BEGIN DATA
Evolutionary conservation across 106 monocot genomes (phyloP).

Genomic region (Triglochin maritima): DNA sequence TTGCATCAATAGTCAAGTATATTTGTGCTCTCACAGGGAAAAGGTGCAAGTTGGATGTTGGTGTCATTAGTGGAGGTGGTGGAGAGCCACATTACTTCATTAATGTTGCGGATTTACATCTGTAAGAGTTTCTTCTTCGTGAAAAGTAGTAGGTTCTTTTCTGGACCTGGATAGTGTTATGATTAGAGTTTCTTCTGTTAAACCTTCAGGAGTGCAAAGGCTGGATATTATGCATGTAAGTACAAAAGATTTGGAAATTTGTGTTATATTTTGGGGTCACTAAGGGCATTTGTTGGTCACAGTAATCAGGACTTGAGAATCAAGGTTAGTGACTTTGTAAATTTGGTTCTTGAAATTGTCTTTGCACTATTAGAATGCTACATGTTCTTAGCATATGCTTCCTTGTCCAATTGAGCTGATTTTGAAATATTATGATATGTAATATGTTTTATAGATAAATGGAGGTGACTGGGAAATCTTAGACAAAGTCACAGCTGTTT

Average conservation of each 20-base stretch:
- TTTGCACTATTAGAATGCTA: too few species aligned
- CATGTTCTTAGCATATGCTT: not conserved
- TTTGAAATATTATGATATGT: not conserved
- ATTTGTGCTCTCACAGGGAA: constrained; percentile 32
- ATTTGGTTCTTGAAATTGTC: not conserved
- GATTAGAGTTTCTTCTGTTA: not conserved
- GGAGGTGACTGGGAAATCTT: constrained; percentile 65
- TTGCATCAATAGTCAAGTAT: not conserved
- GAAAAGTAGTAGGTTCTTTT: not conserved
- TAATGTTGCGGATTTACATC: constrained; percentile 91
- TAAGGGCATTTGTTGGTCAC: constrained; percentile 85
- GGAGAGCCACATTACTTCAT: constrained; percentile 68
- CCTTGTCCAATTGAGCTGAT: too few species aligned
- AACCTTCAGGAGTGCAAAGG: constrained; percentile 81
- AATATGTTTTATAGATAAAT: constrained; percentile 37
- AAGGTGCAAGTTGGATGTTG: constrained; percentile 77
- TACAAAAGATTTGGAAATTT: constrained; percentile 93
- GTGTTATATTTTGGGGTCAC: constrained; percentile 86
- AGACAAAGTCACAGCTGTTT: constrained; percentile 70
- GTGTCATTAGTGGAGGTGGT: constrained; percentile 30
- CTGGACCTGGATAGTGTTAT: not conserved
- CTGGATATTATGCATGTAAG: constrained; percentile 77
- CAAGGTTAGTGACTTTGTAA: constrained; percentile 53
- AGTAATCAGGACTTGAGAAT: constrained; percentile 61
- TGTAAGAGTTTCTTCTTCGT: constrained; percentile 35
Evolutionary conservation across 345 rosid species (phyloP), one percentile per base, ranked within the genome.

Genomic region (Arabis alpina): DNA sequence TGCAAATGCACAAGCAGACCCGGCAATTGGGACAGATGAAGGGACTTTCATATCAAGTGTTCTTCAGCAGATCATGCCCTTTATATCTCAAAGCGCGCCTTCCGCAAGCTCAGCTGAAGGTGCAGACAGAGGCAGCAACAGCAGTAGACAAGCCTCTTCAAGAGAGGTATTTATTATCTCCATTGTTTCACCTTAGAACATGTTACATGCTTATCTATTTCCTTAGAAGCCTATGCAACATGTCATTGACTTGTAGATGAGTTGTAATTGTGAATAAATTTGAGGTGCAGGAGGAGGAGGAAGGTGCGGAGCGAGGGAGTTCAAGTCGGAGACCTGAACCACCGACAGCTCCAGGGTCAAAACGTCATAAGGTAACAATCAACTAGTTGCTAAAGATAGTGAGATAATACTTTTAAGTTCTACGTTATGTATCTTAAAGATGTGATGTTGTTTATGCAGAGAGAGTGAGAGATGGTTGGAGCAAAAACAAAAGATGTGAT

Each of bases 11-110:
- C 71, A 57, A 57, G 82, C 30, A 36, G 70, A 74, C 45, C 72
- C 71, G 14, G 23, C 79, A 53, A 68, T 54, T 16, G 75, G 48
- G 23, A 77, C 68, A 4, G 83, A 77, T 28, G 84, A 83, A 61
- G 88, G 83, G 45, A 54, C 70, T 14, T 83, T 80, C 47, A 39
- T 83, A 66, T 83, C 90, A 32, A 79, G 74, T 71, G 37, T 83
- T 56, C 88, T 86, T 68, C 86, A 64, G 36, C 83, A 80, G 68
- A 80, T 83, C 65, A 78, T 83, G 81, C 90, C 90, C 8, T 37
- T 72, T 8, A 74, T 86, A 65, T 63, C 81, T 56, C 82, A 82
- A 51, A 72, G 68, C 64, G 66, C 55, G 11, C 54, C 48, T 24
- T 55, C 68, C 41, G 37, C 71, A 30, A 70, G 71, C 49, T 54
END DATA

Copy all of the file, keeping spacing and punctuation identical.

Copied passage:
Evolutionary conservation across 106 monocot genomes (phyloP).

Genomic region (Triglochin maritima): DNA sequence TTGCATCAATAGTCAAGTATATTTGTGCTCTCACAGGGAAAAGGTGCAAGTTGGATGTTGGTGTCATTAGTGGAGGTGGTGGAGAGCCACATTACTTCATTAATGTTGCGGATTTACATCTGTAAGAGTTTCTTCTTCGTGAAAAGTAGTAGGTTCTTTTCTGGACCTGGATAGTGTTATGATTAGAGTTTCTTCTGTTAAACCTTCAGGAGTGCAAAGGCTGGATATTATGCATGTAAGTACAAAAGATTTGGAAATTTGTGTTATATTTTGGGGTCACTAAGGGCATTTGTTGGTCACAGTAATCAGGACTTGAGAATCAAGGTTAGTGACTTTGTAAATTTGGTTCTTGAAATTGTCTTTGCACTATTAGAATGCTACATGTTCTTAGCATATGCTTCCTTGTCCAATTGAGCTGATTTTGAAATATTATGATATGTAATATGTTTTATAGATAAATGGAGGTGACTGGGAAATCTTAGACAAAGTCACAGCTGTTT

Average conservation of each 20-base stretch:
- TTTGCACTATTAGAATGCTA: too few species aligned
- CATGTTCTTAGCATATGCTT: not conserved
- TTTGAAATATTATGATATGT: not conserved
- ATTTGTGCTCTCACAGGGAA: constrained; percentile 32
- ATTTGGTTCTTGAAATTGTC: not conserved
- GATTAGAGTTTCTTCTGTTA: not conserved
- GGAGGTGACTGGGAAATCTT: constrained; percentile 65
- TTGCATCAATAGTCAAGTAT: not conserved
- GAAAAGTAGTAGGTTCTTTT: not conserved
- TAATGTTGCGGATTTACATC: constrained; percentile 91
- TAAGGGCATTTGTTGGTCAC: constrained; percentile 85
- GGAGAGCCACATTACTTCAT: constrained; percentile 68
- CCTTGTCCAATTGAGCTGAT: too few species aligned
- AACCTTCAGGAGTGCAAAGG: constrained; percentile 81
- AATATGTTTTATAGATAAAT: constrained; percentile 37
- AAGGTGCAAGTTGGATGTTG: constrained; percentile 77
- TACAAAAGATTTGGAAATTT: constrained; percentile 93
- GTGTTATATTTTGGGGTCAC: constrained; percentile 86
- AGACAAAGTCACAGCTGTTT: constrained; percentile 70
- GTGTCATTAGTGGAGGTGGT: constrained; percentile 30
- CTGGACCTGGATAGTGTTAT: not conserved
- CTGGATATTATGCATGTAAG: constrained; percentile 77
- CAAGGTTAGTGACTTTGTAA: constrained; percentile 53
- AGTAATCAGGACTTGAGAAT: constrained; percentile 61
- TGTAAGAGTTTCTTCTTCGT: constrained; percentile 35
Evolutionary conservation across 345 rosid species (phyloP), one percentile per base, ranked within the genome.

Genomic region (Arabis alpina): DNA sequence TGCAAATGCACAAGCAGACCCGGCAATTGGGACAGATGAAGGGACTTTCATATCAAGTGTTCTTCAGCAGATCATGCCCTTTATATCTCAAAGCGCGCCTTCCGCAAGCTCAGCTGAAGGTGCAGACAGAGGCAGCAACAGCAGTAGACAAGCCTCTTCAAGAGAGGTATTTATTATCTCCATTGTTTCACCTTAGAACATGTTACATGCTTATCTATTTCCTTAGAAGCCTATGCAACATGTCATTGACTTGTAGATGAGTTGTAATTGTGAATAAATTTGAGGTGCAGGAGGAGGAGGAAGGTGCGGAGCGAGGGAGTTCAAGTCGGAGACCTGAACCACCGACAGCTCCAGGGTCAAAACGTCATAAGGTAACAATCAACTAGTTGCTAAAGATAGTGAGATAATACTTTTAAGTTCTACGTTATGTATCTTAAAGATGTGATGTTGTTTATGCAGAGAGAGTGAGAGATGGTTGGAGCAAAAACAAAAGATGTGAT

Each of bases 11-110:
- C 71, A 57, A 57, G 82, C 30, A 36, G 70, A 74, C 45, C 72
- C 71, G 14, G 23, C 79, A 53, A 68, T 54, T 16, G 75, G 48
- G 23, A 77, C 68, A 4, G 83, A 77, T 28, G 84, A 83, A 61
- G 88, G 83, G 45, A 54, C 70, T 14, T 83, T 80, C 47, A 39
- T 83, A 66, T 83, C 90, A 32, A 79, G 74, T 71, G 37, T 83
- T 56, C 88, T 86, T 68, C 86, A 64, G 36, C 83, A 80, G 68
- A 80, T 83, C 65, A 78, T 83, G 81, C 90, C 90, C 8, T 37
- T 72, T 8, A 74, T 86, A 65, T 63, C 81, T 56, C 82, A 82
- A 51, A 72, G 68, C 64, G 66, C 55, G 11, C 54, C 48, T 24
- T 55, C 68, C 41, G 37, C 71, A 30, A 70, G 71, C 49, T 54